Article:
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"What are you gonna do, whack me? Like you whacked Connelly? What...what a lie."
DVD ReviewA sort of New Hampshire version of Fargo, the little-seen recent flick Live Free or Die bites off a bit more than it can chew. That's not to say it isn't without its charms, as while it doesn't work on all levels, it is slightly effective as a caper film.
John "Rugged" Rudgate (Aaron Stanford) is a legend in New Hampshire. It's said that he's a hardened criminal, even a killer, but in reality, Rugged is a worthless, hapless, small-time hood. Things change when he reunites with the daffy Jeff Lagrand (Paul Schneider), looking for a share of his family business. Jeff's sister (Zooey Deschanel) won't stand for any part of Rugged's antics, so John and Jeff take matters into their own hands, wreaking tons of havoc throughout their small New Hampshire town.
The premise and myriad of plot twists are promising, but the plot is just too meandering, with hardly anything happening in what is supposed to be a comedy. Other than at the general demeanor of Jeff, I didn't laugh a single time, nor were any of the "shocking" story elements, well, shocking.
Paul Schneider channels Will Ferrell's A Night at the Roxbury character at times, but is very funny thanks to his own extremely unique mannerisms. He's shown great potential in sleeper films like All the Real Girls by playing a pretty standard everyman, and his turn here as the naïve partner-in-crime for the ultimate poser is a star turn. Unfortunately, for Aaron Stanford, Schneider steals nearly every scene he's in, making his Rugged character even less sympathetic than he should be. No one in the rest of the cast really stands out, but it's always nice to see Zooey Deschanel in anything.
The story coasts along on auto pilot for the first half hour or so, but then a major twist occurs that makes things a bit more interesting and even realistic. The tension mounts as we follow Rugged and Jeff after they're near the scene of a crime, but the plot jumps around so much that there's never enough time for this suspense to pay off. Given that co-directors/writers Gregg Kavet and Andy Robin used to work on Seinfeld, we don't expect much of them as far as building tension goes, but they don't even hint at the originality crafted weekly on that classic comedy series.
In all, this young filmmaking pair delivers an uneven effort that misses far more than it works. Their penchant for throwing familiar music cues into random sequences is more of a distraction than anything, and often brings momentum to a halt. Plus, the score is beyond annoying, often coming across as a desperate attempt to put the film in the road movie genre, where it clearly doesn't belong.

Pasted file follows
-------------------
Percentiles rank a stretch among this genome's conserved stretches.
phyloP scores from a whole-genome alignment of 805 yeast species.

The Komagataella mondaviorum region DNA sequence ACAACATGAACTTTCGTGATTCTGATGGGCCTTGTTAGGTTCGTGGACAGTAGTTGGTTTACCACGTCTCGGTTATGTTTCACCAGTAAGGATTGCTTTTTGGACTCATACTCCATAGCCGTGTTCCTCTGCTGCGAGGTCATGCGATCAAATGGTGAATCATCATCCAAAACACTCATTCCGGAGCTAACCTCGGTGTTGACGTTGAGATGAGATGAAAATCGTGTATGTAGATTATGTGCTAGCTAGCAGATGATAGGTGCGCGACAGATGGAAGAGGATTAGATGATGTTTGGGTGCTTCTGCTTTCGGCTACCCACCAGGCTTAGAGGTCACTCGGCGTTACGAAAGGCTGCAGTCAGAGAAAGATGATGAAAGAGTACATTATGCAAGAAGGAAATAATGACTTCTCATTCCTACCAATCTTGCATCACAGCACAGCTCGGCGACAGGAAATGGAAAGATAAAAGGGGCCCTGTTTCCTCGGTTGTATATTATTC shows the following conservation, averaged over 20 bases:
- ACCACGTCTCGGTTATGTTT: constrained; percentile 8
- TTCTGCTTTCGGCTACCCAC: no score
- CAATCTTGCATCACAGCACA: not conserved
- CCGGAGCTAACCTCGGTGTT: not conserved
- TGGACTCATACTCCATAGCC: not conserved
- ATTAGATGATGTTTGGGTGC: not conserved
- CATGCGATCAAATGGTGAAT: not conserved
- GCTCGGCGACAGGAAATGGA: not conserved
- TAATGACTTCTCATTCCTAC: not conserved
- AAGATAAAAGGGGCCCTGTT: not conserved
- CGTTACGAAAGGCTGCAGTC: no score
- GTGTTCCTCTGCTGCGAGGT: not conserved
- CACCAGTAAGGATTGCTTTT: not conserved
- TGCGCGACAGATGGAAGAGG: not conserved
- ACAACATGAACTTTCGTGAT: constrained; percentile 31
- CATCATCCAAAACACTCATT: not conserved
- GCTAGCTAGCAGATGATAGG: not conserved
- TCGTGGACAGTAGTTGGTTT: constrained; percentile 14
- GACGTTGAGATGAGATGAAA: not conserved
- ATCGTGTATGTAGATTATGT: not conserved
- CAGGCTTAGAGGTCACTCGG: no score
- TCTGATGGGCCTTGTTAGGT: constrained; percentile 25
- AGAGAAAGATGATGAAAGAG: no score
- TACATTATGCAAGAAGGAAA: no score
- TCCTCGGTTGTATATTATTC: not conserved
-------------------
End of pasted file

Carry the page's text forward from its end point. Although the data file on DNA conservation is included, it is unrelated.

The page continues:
Rating for Style: B-
Rating for Substance: C-
Image Transfer Review: Despite an incredibly drab, depressing overall look, the 1.78:1 anamorphic widescreen presentation exhibits very few flaws. There's a bit of grain and dirt, but the images are mostly sharp and detailed. The murky look translates to the color scheme, as well, but bleeding and blemishes are avoided.
Image Transfer Grade: C+
Audio Transfer Review: The Dolby Digital 5.1 track does a nice job with channel separation, but the mix is sorely lacking in overall punch. The music simply isn't loud enough, and often drowned out by what little action occurs. Other elements are fine, but this is a film that relies mostly on dialogue, which is always crisp.
Audio Transfer Grade: C
Disc ExtrasAnimated menu with music
Scene Access with 16 cues and remote access
Subtitles/Captions in English, Spanish with remote access
1 Original Trailer(s)
5 Other Trailer(s) featuring The Dog Problem, A New Wave, The House of Usher, Life of the Party, Farce of the Penguins
2 Deleted Scenes
1 Alternate Endings
1 Feature/Episode commentary by Gregg Kavet, Andy Robin, Aaron Stanford, and Paul Schneider
Packaging: Keep Case
There's also an alternate ending that's definitely more interesting than the actual one, in that it gives us a look at Jeff's life five years down the road. A pair of deleted scenes are also available, but offer nothing in the way of plot development. The blooper reel is much funnier than anything in the movie, and we also get the theatrical trailer for Live Free or Die, as well as trailers for other releases.
Extras Grade: B-
Final CommentsAwful title aside, Live Free or Die looks rather promising on paper, but has a difficult time drawing the audience in to its broad storyline. Also, despite the best efforts of Paul Schneider, the rest of the cast can't rise above mediocrity to help the film. Still, TH!NKFilm delivers the goods with their DVD, complete with above average audio and video and a handful of interesting extras.
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